Analysis of the lower extremity muscle activity depending on the use of a knee aid in elderly people with osteoarthritis
Keywords:Knee aid, Elderly, Osteoarthritis, Electromyography
This study analysed the lower extremity muscle activity depending on the use of the Power Leg, a wearable knee aid, in elderly people with osteoarthritis. Eight participants who had osteoarthritis were asked to repeat sit-to-stand from a chair first without the knee aid, following which they were asked to repeat the same movement with the knee aid. Surface electromyography (EMG) was used to analyse muscle activities of the vastus medialis, rectus femoris, and vastus lateralis on the quadriceps femoris of the right leg while performing sit-to-stand motion. The result showed an 11.25% decrease in muscle activity of the vastus medialis, from 50.43% without the knee aid to 39.18% with the knee aid, which was significant (p < .05). Muscle activity of the rectus femoris decreased by 5.17%, from 29.49% without the knee aid down to 24.32% with the knee aid. However, the difference was not significant. The vastus lateralis had reduced muscle activity by 16.22%, from 57.15% without the knee aid to 40.93% with the knee aid, which was significant (p < .05). The results of this study showed that the Power Leg knee aid may decrease muscle activity by assisting lower extremity muscles during the sit-to-stand motion and effectively support the knee extensor during knee extension. Given these findings, as well as the ease of wearing and using the Power Leg knee aid, it is concluded that the wearable knee aid is very useful for the elderly with knee osteoarthritis.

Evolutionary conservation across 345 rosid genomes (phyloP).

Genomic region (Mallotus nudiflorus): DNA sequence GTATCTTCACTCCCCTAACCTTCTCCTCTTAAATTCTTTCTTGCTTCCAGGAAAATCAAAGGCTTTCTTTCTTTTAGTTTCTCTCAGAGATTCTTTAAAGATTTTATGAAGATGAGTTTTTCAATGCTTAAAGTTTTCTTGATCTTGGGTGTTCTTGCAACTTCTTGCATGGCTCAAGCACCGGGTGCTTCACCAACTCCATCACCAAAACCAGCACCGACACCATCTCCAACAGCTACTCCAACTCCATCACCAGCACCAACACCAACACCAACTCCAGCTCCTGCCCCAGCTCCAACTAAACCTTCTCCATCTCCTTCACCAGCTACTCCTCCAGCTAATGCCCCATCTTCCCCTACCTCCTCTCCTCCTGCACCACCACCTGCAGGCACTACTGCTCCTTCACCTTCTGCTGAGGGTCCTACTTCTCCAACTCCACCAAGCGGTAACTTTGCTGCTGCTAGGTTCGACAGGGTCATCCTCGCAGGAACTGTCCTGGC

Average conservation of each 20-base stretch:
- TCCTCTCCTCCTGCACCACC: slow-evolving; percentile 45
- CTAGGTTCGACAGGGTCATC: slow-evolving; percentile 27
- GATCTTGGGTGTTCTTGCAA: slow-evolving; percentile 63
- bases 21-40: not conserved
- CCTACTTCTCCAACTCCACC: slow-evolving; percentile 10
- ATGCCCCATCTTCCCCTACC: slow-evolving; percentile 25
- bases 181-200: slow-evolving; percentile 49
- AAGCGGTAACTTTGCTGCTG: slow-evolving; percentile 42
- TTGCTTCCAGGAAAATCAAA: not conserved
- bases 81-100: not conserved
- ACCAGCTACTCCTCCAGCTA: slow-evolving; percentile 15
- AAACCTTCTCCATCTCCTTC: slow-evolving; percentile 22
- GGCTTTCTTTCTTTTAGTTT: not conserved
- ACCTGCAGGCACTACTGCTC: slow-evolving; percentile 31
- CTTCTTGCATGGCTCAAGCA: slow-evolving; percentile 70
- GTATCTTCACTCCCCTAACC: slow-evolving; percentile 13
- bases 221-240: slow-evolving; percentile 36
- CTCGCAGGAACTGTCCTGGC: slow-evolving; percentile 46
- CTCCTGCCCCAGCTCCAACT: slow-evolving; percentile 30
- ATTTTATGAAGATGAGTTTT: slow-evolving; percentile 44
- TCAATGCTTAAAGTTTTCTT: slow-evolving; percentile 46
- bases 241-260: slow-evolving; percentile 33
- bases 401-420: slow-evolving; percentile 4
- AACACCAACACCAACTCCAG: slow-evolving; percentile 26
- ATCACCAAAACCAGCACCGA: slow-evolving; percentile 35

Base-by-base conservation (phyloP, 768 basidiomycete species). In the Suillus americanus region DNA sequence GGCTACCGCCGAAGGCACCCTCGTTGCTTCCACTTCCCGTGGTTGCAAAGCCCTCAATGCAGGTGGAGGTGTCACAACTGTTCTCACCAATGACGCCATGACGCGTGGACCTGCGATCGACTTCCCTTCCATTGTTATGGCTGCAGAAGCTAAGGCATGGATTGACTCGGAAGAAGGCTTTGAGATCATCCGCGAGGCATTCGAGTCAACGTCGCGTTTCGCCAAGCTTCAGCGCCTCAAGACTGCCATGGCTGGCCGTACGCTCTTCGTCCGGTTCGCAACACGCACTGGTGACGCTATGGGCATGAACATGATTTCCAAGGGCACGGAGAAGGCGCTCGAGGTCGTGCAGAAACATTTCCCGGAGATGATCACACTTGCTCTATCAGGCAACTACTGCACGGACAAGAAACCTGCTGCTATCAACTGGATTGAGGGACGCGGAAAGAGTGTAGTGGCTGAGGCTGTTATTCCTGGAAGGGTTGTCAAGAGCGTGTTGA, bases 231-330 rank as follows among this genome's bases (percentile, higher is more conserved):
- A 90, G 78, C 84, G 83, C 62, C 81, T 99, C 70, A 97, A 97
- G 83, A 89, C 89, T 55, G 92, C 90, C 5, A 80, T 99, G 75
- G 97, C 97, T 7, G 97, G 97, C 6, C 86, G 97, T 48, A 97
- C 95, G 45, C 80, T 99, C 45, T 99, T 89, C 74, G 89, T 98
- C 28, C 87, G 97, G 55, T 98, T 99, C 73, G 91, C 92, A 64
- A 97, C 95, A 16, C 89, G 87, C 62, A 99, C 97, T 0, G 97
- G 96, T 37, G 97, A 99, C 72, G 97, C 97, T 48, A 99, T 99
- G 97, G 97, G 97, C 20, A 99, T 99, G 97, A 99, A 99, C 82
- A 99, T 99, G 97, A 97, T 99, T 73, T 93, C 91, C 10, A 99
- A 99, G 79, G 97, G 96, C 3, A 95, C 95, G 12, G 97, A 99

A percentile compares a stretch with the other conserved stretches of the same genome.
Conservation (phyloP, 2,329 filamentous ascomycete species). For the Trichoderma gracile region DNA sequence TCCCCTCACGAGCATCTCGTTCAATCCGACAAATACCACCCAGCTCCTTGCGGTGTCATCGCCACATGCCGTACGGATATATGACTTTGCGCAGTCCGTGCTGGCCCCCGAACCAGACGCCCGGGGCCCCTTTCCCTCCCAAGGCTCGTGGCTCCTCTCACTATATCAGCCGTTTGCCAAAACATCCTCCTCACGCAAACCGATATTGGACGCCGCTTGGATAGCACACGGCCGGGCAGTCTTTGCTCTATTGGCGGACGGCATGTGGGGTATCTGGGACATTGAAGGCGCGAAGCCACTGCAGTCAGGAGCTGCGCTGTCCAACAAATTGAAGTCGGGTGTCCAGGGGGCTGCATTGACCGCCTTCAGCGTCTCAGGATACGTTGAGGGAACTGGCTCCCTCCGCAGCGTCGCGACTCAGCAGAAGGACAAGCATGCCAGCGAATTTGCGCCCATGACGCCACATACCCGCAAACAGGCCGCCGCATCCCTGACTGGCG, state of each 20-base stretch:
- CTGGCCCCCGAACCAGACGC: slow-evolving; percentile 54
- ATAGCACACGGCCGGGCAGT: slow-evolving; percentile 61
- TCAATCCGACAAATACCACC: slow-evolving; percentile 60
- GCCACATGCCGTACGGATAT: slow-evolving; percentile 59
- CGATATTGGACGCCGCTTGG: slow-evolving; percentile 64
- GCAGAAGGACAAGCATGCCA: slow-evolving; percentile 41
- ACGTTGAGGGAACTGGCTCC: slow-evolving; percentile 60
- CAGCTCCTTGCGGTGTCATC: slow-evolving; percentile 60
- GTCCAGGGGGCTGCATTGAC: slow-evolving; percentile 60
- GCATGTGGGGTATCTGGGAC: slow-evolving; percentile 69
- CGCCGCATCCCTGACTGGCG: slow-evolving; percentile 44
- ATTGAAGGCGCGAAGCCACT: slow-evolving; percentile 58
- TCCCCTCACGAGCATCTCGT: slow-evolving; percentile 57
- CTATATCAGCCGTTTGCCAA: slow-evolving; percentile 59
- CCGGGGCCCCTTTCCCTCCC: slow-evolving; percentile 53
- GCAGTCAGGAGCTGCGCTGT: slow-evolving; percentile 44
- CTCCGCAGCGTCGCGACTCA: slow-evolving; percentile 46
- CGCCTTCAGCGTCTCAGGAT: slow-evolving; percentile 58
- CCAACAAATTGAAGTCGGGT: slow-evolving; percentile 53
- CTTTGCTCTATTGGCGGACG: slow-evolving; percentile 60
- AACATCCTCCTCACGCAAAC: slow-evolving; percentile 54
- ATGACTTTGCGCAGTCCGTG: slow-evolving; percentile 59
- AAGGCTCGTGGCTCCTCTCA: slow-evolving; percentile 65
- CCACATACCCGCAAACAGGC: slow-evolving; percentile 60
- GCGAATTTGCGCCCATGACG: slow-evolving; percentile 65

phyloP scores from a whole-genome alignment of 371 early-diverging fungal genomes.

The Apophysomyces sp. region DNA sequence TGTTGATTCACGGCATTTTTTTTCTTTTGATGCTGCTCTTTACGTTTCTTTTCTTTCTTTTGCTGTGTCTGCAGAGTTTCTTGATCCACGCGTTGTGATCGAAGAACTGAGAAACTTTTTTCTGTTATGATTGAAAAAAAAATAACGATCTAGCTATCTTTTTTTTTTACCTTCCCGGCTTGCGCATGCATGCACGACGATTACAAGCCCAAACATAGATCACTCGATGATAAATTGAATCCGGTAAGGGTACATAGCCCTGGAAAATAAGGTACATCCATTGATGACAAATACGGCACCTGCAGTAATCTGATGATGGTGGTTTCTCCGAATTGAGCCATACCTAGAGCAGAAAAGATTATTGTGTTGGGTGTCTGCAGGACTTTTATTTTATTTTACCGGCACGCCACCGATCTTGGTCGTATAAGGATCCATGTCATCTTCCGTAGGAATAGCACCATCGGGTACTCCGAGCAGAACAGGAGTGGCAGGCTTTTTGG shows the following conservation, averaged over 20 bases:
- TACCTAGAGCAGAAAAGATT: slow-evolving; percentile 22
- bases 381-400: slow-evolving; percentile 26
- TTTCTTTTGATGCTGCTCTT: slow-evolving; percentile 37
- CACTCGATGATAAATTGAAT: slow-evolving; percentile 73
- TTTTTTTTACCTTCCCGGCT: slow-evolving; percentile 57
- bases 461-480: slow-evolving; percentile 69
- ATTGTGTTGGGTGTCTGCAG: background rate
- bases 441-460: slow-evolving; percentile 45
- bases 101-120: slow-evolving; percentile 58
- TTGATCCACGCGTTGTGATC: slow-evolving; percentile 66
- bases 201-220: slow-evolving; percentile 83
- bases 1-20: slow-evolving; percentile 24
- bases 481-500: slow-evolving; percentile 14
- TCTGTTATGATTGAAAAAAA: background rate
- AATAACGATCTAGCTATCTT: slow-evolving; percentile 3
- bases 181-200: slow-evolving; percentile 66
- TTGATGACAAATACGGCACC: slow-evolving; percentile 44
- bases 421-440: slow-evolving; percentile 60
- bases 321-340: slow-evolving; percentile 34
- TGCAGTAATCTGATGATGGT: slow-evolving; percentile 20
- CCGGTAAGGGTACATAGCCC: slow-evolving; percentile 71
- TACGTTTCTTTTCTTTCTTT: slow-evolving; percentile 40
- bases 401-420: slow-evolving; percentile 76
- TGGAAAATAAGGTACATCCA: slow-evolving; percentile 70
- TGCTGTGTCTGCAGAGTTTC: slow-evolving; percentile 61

Anan, M., Shinkoda, K., Suzuki, K., Yagi, M., & Kito, N. (2016). Dynamic Frequency Analyses of Lower Extremity Muscles during Sit-To-Stand Motion for the Patients with Knee Osteoarthritis. PloS one, 11(1), e0147496. https://doi.org/10.1371/journal.pone.0147496
Dulay, G.S., Cooper, C., & Dennison, E.M. (2015). Knee pain, knee injury, knee osteoarthritis & work. Best Practice & Research Clinical Rheumatology, 29(3), 454-461. https://doi.org/10.1016/j.berh.2015.05.005